Many people have lost their health coverage during the pandemic -- and that's a dangerous thing.
Millions of Americans have lost their jobs in the course of the coronavirus pandemic. But losing a job doesn't only mean losing a paycheck. For many, it means losing health benefits.
What's more, many people who don't get health coverage through work routinely opt to forgo insurance due to its cost. But now, President Joe Biden wants to make it easier for Americans to get access to healthcare. To this end, he signed an executive order on Jan. 28 calling for the Department of Health and Human Services to reopen enrollment on the Affordable Care Act (ACA) exchange between Feb. 15 and May 15.
Normally, ACA open enrollment begins on Nov. 1 and ends on Dec. 15. Those who don't sign up during that period become ineligible for coverage for the following year unless they qualify for a special enrollment period. By reopening the healthcare exchange, it's estimated that 15 million uninsured Americans could benefit by getting a chance to sign up for coverage, according to the Kaiser Family Foundation.
A necessity at a time like this
Going without health insurance is dangerous even in the best of times. But right now, it's an especially unsafe choice given the way the coronavirus outbreak is raging.
Of course, many people don't have health coverage because of the cost. (It may be called the Affordable Care Act, but a lot of marketplace plans are anything but cheap.) But the Kaiser Family Foundation estimates that nearly 9 million uninsured Americans may be entitled to free or subsidized coverage. Single tax filers earning up to about $51,000 and families of four earning up to about $104,800 are eligible for subsidies. Not only will the healthcare exchange open back up shortly, but the Biden administration has pledged to conduct a widespread outreach effort to make more people aware that they can sign up for coverage.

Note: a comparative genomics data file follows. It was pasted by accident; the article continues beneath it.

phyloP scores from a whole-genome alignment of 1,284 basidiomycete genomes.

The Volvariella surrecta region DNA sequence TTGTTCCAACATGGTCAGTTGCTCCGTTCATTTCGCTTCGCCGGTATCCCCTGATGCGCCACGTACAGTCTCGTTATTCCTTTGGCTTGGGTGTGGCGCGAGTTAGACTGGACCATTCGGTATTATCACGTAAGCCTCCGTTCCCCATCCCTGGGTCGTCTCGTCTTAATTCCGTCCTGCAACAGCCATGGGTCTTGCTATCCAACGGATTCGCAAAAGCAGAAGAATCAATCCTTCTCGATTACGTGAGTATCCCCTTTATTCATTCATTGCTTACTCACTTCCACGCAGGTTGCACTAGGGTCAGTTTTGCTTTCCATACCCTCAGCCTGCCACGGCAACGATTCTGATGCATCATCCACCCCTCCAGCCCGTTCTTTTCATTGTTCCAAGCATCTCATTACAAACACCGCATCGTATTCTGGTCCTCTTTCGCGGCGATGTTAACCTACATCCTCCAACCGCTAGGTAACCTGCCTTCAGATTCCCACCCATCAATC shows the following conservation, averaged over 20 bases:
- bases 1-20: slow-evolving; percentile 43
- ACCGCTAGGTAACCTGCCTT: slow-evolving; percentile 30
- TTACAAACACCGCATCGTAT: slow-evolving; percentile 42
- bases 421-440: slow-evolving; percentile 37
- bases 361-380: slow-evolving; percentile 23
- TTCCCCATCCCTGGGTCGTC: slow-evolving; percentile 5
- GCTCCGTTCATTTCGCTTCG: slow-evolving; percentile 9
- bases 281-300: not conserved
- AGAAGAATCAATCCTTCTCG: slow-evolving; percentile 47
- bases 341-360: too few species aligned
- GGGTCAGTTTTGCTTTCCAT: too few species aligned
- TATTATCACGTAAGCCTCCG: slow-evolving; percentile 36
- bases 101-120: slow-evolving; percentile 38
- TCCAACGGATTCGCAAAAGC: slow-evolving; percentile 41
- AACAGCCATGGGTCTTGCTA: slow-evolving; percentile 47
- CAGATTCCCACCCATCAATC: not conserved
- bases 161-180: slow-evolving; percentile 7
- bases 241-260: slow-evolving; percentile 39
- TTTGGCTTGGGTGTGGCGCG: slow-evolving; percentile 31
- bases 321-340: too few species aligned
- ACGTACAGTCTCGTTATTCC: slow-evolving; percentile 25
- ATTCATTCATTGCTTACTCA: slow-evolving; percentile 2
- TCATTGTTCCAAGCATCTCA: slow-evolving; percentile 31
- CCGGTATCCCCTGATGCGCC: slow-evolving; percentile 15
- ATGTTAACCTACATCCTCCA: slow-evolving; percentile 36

What to do if you lose your health coverage
If you rely on your employer for health insurance and you're laid off, you have a few options. First, you'll be eligible to enroll in an ACA health plan within 60 days of the day you lose your coverage under the special enrollment period provision. (You'll also qualify for a special enrollment period if you experience a life change, like a marriage, divorce, or birth of a child.)
You can also retain your employer plan for up to 18 months through a program called COBRA, but there's a catch -- you'll need to pay the full cost of your insurance premiums, and that could be prohibitively expensive. Remember, the amount of money that's taken out of your paychecks for health insurance may represent just a fraction of the total monthly cost of your plan, and while Biden has said he'll push to subsidize COBRA coverage, so far, that's not on the table.
Either way, if you're without health insurance right now, it pays to explore your options. If you don't have coverage and then get stuck with a hefty medical bill, you could be forced to deplete your savings or, worse yet, rack up expensive debt. And that's a risk not worth taking.
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